The institutional-debt firestorm and credit crisis has raged through world financial markets with a vengeance and no one knows when or how it will end. While the U.S. Treasury and legislators have announced a temporary plan to insure money-market funds and buy mortgage securities, it's unclear whether this will curb Wall Street's fears. Has consumer debt become the latest flash point?
As the economic reckoning continues, some 10 million Americans have filed for bankruptcy since 2000. One in seven families is dealing with a debt collector. In the past two years, more than 3.5 million have received foreclosure notices.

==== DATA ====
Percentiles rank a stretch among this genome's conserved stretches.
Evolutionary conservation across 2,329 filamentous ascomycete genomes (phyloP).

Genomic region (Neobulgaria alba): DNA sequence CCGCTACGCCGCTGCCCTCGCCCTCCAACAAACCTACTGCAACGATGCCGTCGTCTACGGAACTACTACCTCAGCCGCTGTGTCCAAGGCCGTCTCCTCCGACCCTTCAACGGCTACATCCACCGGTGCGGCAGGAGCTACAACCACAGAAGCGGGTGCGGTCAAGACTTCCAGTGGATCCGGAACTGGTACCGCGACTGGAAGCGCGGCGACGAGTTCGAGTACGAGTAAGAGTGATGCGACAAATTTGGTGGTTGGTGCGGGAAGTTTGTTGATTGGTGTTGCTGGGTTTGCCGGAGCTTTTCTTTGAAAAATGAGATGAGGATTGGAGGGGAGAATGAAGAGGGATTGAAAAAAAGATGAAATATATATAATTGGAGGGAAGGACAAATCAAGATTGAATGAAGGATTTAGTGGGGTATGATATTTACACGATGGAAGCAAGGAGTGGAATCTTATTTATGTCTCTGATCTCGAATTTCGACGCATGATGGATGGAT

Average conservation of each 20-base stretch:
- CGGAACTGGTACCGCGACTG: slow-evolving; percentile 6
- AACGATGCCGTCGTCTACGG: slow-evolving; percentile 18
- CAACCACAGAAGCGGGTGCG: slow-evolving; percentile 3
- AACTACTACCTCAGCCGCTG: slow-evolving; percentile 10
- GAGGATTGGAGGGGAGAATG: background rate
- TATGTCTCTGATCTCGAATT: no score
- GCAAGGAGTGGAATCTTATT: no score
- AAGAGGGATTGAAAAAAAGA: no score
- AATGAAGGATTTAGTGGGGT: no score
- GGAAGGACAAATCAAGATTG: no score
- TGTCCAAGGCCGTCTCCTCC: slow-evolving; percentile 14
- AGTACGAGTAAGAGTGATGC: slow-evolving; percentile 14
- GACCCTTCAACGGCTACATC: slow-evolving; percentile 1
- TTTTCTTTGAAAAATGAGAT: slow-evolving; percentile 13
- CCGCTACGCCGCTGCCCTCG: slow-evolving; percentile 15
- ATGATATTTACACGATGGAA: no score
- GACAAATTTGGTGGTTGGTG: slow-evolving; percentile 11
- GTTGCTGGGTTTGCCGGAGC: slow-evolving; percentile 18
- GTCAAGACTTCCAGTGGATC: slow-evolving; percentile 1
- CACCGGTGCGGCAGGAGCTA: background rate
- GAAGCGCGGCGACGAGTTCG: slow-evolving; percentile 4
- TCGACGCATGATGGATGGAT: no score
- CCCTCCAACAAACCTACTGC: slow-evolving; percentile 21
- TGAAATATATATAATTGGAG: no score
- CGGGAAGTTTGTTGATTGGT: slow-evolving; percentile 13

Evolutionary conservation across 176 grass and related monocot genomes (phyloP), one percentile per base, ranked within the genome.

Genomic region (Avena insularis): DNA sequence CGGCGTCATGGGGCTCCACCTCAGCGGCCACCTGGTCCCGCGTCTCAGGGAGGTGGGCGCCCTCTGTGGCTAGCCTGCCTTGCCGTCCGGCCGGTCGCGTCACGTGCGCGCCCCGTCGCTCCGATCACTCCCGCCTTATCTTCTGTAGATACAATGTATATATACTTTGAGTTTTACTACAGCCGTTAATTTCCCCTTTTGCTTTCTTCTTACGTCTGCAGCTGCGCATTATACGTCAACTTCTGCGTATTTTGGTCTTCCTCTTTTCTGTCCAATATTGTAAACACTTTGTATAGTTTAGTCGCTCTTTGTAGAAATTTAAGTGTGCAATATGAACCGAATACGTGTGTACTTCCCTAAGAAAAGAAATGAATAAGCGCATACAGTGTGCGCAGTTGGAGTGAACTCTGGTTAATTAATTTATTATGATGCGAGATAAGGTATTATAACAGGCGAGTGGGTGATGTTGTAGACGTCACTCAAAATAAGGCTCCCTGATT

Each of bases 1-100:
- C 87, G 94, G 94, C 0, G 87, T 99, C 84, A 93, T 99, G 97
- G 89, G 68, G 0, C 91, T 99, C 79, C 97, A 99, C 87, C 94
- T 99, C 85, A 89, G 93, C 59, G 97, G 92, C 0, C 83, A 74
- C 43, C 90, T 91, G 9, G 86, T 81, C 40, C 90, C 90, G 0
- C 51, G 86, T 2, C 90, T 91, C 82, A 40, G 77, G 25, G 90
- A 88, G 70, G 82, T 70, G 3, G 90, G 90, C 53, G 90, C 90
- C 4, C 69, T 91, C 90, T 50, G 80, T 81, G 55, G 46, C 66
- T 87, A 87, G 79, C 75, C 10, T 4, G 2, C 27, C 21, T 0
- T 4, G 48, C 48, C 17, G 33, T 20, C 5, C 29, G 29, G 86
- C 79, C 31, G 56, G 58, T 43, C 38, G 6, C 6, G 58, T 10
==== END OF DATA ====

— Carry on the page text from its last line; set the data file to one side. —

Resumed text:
The bacchanal was enormous: Some $1.2 trillion in home equity was borrowed against from 2002 to 2007, says the public- policy group Demos in New York. That debt was created to largely cover other obligations such as credit-card bills, which total almost $1 trillion or $17,000 per household for those carrying a balance, according to the Federal Reserve Board.
We have become a nation consumed by debt. It seems like the only we are good at producing and exporting lately. Last week we wrote about the craziness that got us into this mess - the thought that buying and reselling the same properties for ever increasing amounts would help us. It makes as little sense as the ever changing government proposed bailout.
Trust the ones who drove us into the ditch to get us out? Isn't there a chance they will drive us off a cliff instead?